Five grain bread

Yield: 24 Servings

Measure Ingredient
1 pack Dried yeast
1 tablespoon Honey
¼ cup Warm water
2¾ cup Warm water
2 tablespoons Honey
2 tablespoons Molasses
2 cups All-purpose flour
1 cup Whole wheat flour
½ cup Rye flour
½ cup Wheat berries, cooked
½ cup Cooked barley
½ cup Rolled oats
4 teaspoons Salt
1 cup Whole wheat flour
2 cups White flour, as needed
1 Vegetable oil spray



Note: Rustic and rich is this five-grain bread, which is loaded with nutrients and fiber. Feel free to substitute any cooked grains or beans for the ones called for. We use a sponge (intermediary rising of part of the dough) to give the bread extra lift and flavor.

1. Combine the yeast, the honey, and the ¼ cup warm water in a small bowl and stir to mix. Let stand for 6 to 8 minutes: it should foam like a head of beer.

2. Prepare the sponge. Transfer the yeast mixture to a large mixing bowl.

Stir in the 2¾ cups warm water, 2 tablespoons honey, 2 tablespoons molasses, 2 cups white flour, and 1 cup whole wheat flour. Let this mixture sit for 1 to 2 hours, or until it bubbles and starts to rise.

3. To finish the bread, stir the rye flour, wheat berries, barley, oats, salt, and remaining whole wheat flour and white flour into the sponge, adding white flour until the dough becomes too stiff to stir: It should be dry enough to come away from the sides of the bowl, but soft enough to knead. Turn the dough out onto a lightly floured work surface. Wash the bowl and lightly oil it with the spray oil.

4. Knead the dough for 6 to 8 minutes, or until smooth and elastic. If the dough is too sticky to knead, work in a little more flour. Note: The dough can be mixed and kneaded in a heavy-duty mixer fitted with a dough hook or a large food processor fitted with a plastic dough blade.

5. Return the dough to the oiled bowl and cover with plastic wrap and a dish towel. Place it in a warm, draft free spot and let rise for 1 ½ to 2 hours, or until doubled in bulk. (The dough can be allowed to rise at lower temperatures, even in the refrigerator, but the rising time will be longer.)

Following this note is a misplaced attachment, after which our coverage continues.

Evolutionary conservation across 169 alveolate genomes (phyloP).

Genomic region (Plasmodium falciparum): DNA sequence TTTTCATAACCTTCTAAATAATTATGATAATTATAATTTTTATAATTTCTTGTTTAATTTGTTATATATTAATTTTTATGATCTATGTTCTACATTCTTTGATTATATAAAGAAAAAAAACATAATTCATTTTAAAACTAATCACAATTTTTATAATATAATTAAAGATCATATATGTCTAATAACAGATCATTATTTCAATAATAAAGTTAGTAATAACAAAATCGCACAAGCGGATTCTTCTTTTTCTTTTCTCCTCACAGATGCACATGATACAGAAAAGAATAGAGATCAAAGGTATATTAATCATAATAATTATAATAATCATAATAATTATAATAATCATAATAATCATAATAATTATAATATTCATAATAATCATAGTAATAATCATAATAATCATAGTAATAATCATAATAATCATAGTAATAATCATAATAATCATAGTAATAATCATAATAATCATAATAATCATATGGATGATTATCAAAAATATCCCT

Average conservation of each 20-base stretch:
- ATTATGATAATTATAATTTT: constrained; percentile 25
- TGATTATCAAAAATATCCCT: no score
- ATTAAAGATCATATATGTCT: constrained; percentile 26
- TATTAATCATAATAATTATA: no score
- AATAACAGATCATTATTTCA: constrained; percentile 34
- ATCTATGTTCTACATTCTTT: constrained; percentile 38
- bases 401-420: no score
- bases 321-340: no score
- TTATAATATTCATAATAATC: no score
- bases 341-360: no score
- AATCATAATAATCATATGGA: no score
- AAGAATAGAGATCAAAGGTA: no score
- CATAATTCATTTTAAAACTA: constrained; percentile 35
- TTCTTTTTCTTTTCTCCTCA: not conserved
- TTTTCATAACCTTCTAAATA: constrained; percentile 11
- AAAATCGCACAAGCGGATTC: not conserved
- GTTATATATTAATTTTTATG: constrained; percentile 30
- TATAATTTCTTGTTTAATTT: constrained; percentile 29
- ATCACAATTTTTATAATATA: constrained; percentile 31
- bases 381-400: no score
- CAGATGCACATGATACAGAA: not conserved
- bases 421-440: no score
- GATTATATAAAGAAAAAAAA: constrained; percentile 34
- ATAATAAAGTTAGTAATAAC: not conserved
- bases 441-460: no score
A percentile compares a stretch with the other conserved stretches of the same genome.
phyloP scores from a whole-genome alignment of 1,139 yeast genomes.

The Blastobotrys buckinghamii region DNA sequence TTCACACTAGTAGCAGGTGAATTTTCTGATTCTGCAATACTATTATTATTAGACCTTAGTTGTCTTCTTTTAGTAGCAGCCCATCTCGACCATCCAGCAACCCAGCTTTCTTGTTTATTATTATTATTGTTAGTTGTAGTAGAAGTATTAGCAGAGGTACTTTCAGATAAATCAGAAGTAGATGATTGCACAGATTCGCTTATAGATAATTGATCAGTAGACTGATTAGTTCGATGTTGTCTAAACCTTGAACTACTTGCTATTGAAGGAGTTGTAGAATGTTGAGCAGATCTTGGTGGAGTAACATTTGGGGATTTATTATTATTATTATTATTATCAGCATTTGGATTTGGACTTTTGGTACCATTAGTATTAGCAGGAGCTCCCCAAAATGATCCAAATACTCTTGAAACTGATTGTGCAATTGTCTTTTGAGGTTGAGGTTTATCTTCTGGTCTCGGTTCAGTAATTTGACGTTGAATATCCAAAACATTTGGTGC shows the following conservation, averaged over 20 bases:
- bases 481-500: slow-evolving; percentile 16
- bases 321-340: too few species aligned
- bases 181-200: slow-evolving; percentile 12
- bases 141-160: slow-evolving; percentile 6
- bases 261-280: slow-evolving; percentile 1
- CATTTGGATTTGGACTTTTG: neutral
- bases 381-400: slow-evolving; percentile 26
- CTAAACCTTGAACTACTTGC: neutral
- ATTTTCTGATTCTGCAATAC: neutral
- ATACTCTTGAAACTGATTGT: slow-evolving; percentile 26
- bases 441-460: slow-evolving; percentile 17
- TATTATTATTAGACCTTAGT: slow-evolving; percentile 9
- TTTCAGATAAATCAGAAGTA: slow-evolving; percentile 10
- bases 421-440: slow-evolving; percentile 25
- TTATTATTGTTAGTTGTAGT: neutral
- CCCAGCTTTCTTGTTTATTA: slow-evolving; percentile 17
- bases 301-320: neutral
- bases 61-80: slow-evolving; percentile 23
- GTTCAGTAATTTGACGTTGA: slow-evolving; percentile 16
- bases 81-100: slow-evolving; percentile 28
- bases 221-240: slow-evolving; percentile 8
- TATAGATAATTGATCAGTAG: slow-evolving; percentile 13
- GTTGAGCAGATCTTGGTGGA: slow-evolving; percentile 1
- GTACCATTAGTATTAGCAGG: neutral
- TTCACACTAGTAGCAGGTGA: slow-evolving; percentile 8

6. Punch down the dough. To make one large round loaf, oil a large (12-inch), shallow, round-bottomed bowl. Place the dough in it. To make 2 rectangular loaves, cut the dough in half. pat each half into an 8-inch-long oval. Plump the ovals in the center and drop them into 2 oiled 9-inch non stick loaf pans, seam side down. Cover the loaves with dish towels and let the dough rise again until doubled in bulk.

7. Preheat the oven to 375 degrees F. If making rectangular loaves, turn them onto the loaf, invert the dough onto an oiled nonstick baking sheet.

If making rectangular loaves, leave them in the pans. Lightly sprinkle the tops of the loaves with flour. Using a razor blade, make a series of decorative slashes, ¼ to ½ inch deep.

8. Bake the loaves for 40 to 50 minutes, or until firm and nicely browned.

(Rectangular loaves may need a little less baking time.) The standard test for doneness is to tap the bottom of the loaf: If it sounds hollow, the bread is cooked. You can also test for doneness with an instant-read thermometer: The internal temperature should be about 190 degrees F.

9. Transfer the bread to a cake rack to cool. If making rectangular loaves, turn them onto the cake rack. Let the bread(s) cool slightly or completely.

(Bread piping hot out of the oven is very hard to slice.) Cut into slices for serving.

Makes two 9-inch loaves (24 slices) Recipe by: Steven Raichlen's High-Flavor Low-Fat Vegetarian Cooking Posted to Digest bread-bakers.v097.n009 by Terry and Kathleen Schuller <schuller@...> on Jan 30, 1997.

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